Prize covers on the Man Booker shortlist

Two first time novelists and titles from four independent publishers make up this year’s Man Booker Prize shortlist and, encouragingly, in a sign that printed book design continues to up its game, the covers are in rude health too

bookercovershome388_0.jpg - Prize covers on the Man Booker shortlist - 3664

Two first time novelists and titles from four independent publishers make up this year’s Man Booker Prize shortlist and, encouragingly, in a sign that printed book design continues to up its game, the covers are in rude health too…

Take Suzanne Dean’s design for The Sense of an Ending by Julian Barnes (published by Jonathan Cape/Random House). Despite the presence of new life in the floating seeds, the cover bleeds off towards a foreboding darkness with the ends of the book’s pages blackened, too.

A striking graphic approach from Dan Stiles works well on the cover for The Sisters Brothers by Patrick De Witt (published by Granta and Ecco/Harper Collins). The book design is by Suet Yee Chong at Ecco.

The placing of the title is what makes the hardback cover of Snowdrops by AD Miller (published by Atlantic Books) that little bit more interesting. The title is Russian slang for a corpse that is buried in the snow (revealing itself as it thaws), so the blood red type seems to suggest a supine position, heightened by the image of the trees as seen from the point of view of a body lying on the ground.

Perhaps the most conservative cover on the shortlist, Peter Dyer’s design for Half Blood Blues by Esi Edugyan (published by Serpent’s Tail) employs an elegant typeface for the book’s title.

Pigeon English by Stephen Kelman (published by Bloomsbury) has a cover by Holly Macdonald, who makes good use of negative space to evoke the outline of a young boy and, also, some pigeons.

Finally, and possibly our favourite on the list, is the first edition cover for Jamrach’s Menagerie by Carol Birch (published by Canongate). Thanks to Tom Gauld in the comments below who let us know that it’s the work of the excellent John Gray at Gray318. More of his covers at

So while the Booker shortlist once again provides an interesting snapshot of the contemporary fiction market, the strength of the cover design in this year’s crop is surely also something worth celebrating.

The winner of the Man Booker prize 2011 will be announced on October 18. Read more about the shortlist, here.


CR in Print

Thanks for reading the CR website, but if you are not also getting the printed magazine, we think you’re missing out. This month’s issue has a superb feature on the Sainsbury’s Own Label packaging of the 60s and 70s, a profile of new Japanese creative supergroup Party and our pick of this year’s top graduates. Read all about it here.

If you would like to buy this issue and are based in the UK, you can search for your nearest stockist here. Based outside the UK? Simply call +44(0)207 292 3703 to find your nearest stockist. Better yet, subscribe to CR for a year here and save yourself almost 30% on the printed magazine.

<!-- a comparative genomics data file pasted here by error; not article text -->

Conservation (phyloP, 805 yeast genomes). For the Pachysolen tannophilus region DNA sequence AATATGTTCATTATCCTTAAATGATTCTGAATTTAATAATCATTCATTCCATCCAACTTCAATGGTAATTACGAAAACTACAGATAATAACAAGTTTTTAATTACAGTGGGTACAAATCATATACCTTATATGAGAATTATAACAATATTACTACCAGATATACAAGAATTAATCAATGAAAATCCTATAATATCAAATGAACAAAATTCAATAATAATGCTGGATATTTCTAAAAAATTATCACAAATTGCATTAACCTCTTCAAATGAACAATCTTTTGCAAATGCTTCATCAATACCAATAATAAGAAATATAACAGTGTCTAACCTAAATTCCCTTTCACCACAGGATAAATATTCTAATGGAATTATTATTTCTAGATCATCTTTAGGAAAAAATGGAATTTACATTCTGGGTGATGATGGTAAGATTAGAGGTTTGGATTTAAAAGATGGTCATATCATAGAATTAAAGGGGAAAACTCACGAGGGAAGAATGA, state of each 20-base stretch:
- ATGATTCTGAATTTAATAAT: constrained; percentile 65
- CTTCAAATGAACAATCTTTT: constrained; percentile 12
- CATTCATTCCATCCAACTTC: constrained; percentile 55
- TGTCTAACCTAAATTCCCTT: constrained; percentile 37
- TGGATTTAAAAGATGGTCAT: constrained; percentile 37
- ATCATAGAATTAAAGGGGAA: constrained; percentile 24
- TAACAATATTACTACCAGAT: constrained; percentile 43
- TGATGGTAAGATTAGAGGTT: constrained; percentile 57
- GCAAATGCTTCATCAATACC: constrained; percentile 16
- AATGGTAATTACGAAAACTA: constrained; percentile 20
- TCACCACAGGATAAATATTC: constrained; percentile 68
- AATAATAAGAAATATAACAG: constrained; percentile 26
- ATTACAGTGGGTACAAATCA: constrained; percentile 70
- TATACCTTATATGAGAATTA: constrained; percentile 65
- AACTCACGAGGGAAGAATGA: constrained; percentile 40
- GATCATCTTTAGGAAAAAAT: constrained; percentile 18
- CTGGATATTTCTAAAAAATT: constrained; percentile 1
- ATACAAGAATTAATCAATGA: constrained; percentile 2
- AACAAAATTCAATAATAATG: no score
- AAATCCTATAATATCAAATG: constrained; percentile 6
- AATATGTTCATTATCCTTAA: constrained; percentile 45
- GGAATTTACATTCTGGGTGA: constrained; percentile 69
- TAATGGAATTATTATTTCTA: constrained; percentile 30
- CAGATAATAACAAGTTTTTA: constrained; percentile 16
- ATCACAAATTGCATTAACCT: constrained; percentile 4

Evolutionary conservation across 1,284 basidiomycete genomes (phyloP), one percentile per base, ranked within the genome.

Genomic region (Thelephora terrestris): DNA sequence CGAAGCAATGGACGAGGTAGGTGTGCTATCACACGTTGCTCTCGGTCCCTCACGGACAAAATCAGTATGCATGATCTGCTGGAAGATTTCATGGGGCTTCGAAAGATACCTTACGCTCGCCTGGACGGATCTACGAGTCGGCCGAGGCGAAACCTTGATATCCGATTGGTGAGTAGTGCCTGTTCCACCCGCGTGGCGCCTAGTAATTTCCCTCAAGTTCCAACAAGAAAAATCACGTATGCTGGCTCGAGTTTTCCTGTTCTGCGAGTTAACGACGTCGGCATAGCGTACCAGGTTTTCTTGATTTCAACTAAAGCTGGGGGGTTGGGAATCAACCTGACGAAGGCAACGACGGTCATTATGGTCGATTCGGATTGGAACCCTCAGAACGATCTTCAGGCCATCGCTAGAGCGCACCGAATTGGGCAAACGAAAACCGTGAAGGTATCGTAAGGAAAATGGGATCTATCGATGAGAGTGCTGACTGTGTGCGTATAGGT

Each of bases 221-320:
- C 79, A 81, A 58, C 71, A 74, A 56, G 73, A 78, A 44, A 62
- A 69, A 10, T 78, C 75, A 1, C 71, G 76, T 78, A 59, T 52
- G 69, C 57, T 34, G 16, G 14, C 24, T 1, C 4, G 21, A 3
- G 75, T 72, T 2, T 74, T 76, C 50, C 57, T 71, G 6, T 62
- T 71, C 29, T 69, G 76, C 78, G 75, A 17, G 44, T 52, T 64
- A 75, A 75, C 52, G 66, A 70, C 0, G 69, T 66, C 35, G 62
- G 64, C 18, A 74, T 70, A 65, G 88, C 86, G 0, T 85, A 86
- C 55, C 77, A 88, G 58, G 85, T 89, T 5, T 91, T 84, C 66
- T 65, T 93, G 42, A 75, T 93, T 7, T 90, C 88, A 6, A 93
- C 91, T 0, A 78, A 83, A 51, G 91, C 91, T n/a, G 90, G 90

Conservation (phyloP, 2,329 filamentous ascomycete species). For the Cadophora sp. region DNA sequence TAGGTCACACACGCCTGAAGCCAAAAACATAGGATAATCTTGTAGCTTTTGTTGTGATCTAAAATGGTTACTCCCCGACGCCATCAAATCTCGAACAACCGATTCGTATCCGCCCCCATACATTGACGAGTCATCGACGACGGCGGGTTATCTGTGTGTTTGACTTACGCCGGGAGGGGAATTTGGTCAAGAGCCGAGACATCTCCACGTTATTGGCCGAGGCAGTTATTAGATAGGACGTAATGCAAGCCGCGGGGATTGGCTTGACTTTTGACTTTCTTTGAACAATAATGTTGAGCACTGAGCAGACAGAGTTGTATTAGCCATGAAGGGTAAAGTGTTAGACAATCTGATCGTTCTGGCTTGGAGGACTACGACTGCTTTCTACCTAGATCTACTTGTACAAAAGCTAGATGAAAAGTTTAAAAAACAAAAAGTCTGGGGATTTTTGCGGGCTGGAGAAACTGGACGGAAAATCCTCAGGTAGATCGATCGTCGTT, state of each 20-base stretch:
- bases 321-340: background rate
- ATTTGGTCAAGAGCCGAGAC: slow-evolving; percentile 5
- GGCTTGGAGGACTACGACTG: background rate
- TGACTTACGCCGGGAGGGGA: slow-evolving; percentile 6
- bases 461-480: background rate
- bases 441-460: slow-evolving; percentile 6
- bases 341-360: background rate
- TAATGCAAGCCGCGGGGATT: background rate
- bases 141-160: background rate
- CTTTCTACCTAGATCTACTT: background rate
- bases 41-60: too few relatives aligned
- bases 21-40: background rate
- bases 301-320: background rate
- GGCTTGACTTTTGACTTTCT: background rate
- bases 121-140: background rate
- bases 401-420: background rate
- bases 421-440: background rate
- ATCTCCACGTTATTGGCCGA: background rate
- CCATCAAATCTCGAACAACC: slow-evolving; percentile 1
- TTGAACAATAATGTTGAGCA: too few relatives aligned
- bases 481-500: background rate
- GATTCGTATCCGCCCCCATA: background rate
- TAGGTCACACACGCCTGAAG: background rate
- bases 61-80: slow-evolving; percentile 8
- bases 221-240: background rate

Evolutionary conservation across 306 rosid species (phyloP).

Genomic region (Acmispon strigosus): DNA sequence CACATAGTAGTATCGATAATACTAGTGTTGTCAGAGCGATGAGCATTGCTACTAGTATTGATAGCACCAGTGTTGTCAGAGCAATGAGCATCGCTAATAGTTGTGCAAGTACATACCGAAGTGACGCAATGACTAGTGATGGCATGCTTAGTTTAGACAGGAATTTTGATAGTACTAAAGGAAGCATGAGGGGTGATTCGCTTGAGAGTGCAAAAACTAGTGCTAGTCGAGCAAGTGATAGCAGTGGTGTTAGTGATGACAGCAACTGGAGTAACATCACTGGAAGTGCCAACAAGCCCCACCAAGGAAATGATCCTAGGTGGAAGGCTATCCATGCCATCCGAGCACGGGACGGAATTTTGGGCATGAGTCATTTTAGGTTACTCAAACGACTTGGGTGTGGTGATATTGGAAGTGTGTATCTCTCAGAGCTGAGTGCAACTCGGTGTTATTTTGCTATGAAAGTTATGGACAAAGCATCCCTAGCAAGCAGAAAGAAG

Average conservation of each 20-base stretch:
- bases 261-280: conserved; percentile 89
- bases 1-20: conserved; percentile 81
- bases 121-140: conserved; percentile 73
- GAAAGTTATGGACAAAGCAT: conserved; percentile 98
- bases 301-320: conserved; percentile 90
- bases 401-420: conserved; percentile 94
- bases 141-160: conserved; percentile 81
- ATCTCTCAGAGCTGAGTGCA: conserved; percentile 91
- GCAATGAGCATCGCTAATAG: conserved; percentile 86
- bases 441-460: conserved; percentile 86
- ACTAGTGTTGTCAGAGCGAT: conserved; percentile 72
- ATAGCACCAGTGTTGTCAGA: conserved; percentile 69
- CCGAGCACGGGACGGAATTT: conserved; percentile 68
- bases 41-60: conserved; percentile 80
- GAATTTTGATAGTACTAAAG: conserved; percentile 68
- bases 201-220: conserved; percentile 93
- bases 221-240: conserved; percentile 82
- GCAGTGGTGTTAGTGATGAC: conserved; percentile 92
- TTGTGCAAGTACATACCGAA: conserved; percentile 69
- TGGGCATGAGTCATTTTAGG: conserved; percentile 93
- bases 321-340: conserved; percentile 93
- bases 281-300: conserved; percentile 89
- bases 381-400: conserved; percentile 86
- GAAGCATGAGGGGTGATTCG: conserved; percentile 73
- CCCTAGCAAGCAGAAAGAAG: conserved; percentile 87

• The US edition of Jamrach’s Menagerie, published by Random House, has a different, but also brilliant cover by Silja Goetz:

    Best regards,

    Jami Giovanopoulos
    Vice President
    t h e i s p o t . c o m
    Toll Free 800.838.9199 ext. 3

  • SORRY- this is the correct link to the cover:

  • Jason


  • That ‘Jamrach’s Menagerie’ cover is by Jon Gray.

  • Mark Sinclair

    Many thanks for that, Tom, I’ve amended the text accordingly

  • bookselector

    The Sense of an Ending makes you feel like you’re reading on a Kindle with all that blackness around the edge.

  • Hats off to Canongate once again – proving that cover design is not just a commercial concern.

  • Ha. I did a cover with text to the edge as per The Sense of an Ending.’ The cleint insisted I moved the text away from the edge :-) Lovely work though.

  • Great selection of art. (Didn’t really like the pastel US version though. Sorry Jami G!)

  • I just finished reading The Sisters Brothers last night. The cover image’s theme is continued nicely inside with similarly illustrated pages dividing the book’s sections. There are also two chapters labeled as ‘intermissions’, which are set in a different typeface to set them apart from the main narrative. It’s an interesting idea, but comes off here as a little too cute.

  • I feel that The Sisters Brothers type-setting is terrible and makes the book really difficult to read. The font is too weak on the horizontals and not good for people with less than perfect eye-sight. I’ve commented extensively on this at my review of the book here

  • rodger stanier

    I used to love CR but I’ve become increasingly irritated by the amount of ads and the prommenance they get in the magazine. I know you have to pay for the publication but is there not a way to minimise the intrusion?

    It beggars belief that an industry that’s all about good design can so often produce such poor ads for its self.